Libya is to give cash-strapped Egypt $2bn and speed up visas for thousands of labourers seeking to work in the oil-rich country, said Egyptian and Libyan officials on Monday.
A spokesman at the Libyan central bank said authorities in Tripoli had agreed to release the money in the “next few days”. An Egyptian official also confirmed the impending transfer.
“This is a deposit that is meant to be a long-term investment because we want to strengthen the relations between Libya and Egypt,” said the spokesman, who asked that his name not be published because of the sensitivity of the issue. “We must not forget that Libya’s national security is very closely related to Egypt’s national security. We want to help Egypt’s government and economy.”
Egypt’s reserves have drained to perilously low levels since its 2011 revolution and it has struggled to balance its books. At the end of February the reserves stood at $13.5bn, down from $36bn just before the 2011 revolution that overthrew the regime of President Hosni Mubarak.
Millions of Egyptians worked in Libya before the Gaddafi regime was overthrown and their remittances were an important source of foreign currency. A Libyan official in Egypt said the ambassador had been ordered by Tripoli in recent days to speed up visas. Hundreds of Egyptians gathered in front of the Libyan embassy in Cairo on Monday to apply for visas.
Word of the impending cash transfer came as Egyptian authorities agreed to arrest and begin extradition proceedings for several loyalists of former Libyan leader Muammer Gaddafi, although Egyptian and Libyan officials denied the two matters were related.
The $2bn “is absolutely not related to the handing over” of the former Gaddafi loyalists, said the Libyan central bank spokesman. He said the negotiations over the deal “are being conducted at the highest possible levels” in both governments.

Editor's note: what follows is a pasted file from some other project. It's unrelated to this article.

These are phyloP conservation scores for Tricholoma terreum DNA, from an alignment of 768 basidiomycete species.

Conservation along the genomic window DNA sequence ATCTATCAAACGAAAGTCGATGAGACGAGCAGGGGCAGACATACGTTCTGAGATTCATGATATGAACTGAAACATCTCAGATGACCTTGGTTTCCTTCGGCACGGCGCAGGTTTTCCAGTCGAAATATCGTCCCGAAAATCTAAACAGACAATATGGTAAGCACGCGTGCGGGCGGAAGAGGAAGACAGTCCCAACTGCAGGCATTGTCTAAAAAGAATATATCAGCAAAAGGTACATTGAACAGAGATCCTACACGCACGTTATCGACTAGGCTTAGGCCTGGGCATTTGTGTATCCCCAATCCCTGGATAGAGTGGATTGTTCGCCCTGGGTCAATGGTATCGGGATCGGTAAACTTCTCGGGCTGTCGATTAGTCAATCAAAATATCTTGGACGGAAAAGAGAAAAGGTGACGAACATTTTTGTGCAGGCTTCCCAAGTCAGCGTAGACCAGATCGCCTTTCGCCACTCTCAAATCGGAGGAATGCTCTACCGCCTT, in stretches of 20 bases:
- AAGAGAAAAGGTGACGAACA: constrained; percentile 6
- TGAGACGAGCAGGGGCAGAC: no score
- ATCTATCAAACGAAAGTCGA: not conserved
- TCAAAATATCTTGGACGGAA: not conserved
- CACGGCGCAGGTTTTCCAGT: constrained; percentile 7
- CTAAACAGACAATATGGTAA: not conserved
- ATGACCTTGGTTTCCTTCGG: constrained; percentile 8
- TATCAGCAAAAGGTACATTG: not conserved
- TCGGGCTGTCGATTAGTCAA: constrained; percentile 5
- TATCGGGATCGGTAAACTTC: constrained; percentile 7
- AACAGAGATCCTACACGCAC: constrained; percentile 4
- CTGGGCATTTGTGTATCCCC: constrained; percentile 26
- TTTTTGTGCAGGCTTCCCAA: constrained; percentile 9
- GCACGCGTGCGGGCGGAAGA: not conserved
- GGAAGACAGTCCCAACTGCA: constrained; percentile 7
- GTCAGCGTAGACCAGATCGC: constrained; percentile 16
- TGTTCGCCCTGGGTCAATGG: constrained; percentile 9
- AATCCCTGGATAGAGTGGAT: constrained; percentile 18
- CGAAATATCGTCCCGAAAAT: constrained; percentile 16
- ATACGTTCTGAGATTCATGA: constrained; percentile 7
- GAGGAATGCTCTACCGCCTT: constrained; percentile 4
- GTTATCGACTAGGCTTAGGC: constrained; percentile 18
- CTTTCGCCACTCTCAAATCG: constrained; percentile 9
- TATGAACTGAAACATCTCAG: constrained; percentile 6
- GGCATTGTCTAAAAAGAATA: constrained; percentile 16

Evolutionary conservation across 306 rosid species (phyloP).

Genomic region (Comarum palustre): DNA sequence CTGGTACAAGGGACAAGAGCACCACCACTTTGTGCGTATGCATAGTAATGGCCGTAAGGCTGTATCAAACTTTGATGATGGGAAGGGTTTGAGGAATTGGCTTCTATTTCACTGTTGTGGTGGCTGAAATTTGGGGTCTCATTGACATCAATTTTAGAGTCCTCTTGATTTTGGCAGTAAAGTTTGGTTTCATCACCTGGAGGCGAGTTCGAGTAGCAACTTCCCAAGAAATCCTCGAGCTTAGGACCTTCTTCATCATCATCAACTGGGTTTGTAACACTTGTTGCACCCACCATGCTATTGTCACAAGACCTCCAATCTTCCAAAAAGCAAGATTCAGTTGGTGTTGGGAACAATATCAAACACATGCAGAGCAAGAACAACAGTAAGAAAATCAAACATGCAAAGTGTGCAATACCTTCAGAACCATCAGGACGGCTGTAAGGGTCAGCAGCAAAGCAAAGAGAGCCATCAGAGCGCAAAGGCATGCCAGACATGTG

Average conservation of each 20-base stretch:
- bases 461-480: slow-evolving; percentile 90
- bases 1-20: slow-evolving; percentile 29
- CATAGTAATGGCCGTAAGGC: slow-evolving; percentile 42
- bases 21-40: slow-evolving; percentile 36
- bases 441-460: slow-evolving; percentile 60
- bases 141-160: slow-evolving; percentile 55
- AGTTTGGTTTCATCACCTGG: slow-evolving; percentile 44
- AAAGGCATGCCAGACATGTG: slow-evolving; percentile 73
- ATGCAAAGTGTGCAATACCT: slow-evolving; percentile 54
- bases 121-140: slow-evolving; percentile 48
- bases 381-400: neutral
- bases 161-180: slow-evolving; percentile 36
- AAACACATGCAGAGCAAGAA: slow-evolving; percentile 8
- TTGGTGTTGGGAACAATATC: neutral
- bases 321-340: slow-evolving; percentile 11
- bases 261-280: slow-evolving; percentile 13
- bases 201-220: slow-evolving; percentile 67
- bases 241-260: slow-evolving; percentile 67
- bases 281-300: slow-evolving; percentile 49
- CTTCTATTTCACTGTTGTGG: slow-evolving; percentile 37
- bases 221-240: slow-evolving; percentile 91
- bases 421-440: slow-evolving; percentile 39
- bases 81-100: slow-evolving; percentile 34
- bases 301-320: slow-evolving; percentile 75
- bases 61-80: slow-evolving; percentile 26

Large sums of money lie at the heart of lingering tensions between Egypt and Libya. Gaddafi invested hundreds of millions of dollars in Egyptian businesses and real estate, which Libya has been struggling to track and recover.
Despite the denials, analysts suspect an implicit or explicit deal between the governments of prime minister Ali Zidane in Tripoli and Egypt’s President Mohamed Morsi, who is a former leader of the Muslim Brotherhood.
“What the Muslim Brotherhood did was what the Libyan authorities wanted for a long time, but they did it at a price,” said Ziad Akl, a researcher and Libya specialist at the Ahram Centre for Political and Strategic Studies in Cairo.
The Egyptian public prosecutor Talaat Abdullah announced on Sunday that Egypt would begin extradition proceedings against Muhammad Mansour Gaddafi and Ali Mohammad Marya, both former Gaddafi regime officials. Days earlier, Egyptian police raided the central Cairo home of Ahmad Gaddafi-dam, a cousin of the late Libyan leader who oversaw his business dealings. He is also now facing extradition.
All three had been sheltering in Egypt since the Nato-backed armed uprising unseated Gaddafi in 2011. Egyptian officials say they sought and obtained guarantees of fair trials for the three suspects before agreeing to begin the process of handing the suspects over to authorities in Tripoli.
Libyan authorities asked the Egyptian authorities to freeze immediately “all funds registered in the name” of Gaddafi-dam, the official Libyan news agency reported.
Taha Bara, a spokesman for Egypt’s public prosecutor, said Libyan authorities had sent documents guiding Cairo officials towards assets registered in the name of Mr Gaddafi-dam and his relatives.
A committee had been formed to trace assets allegedly “stolen and looted” by Mr Gaddafi-dam and other former regime figures in Egypt, he said.
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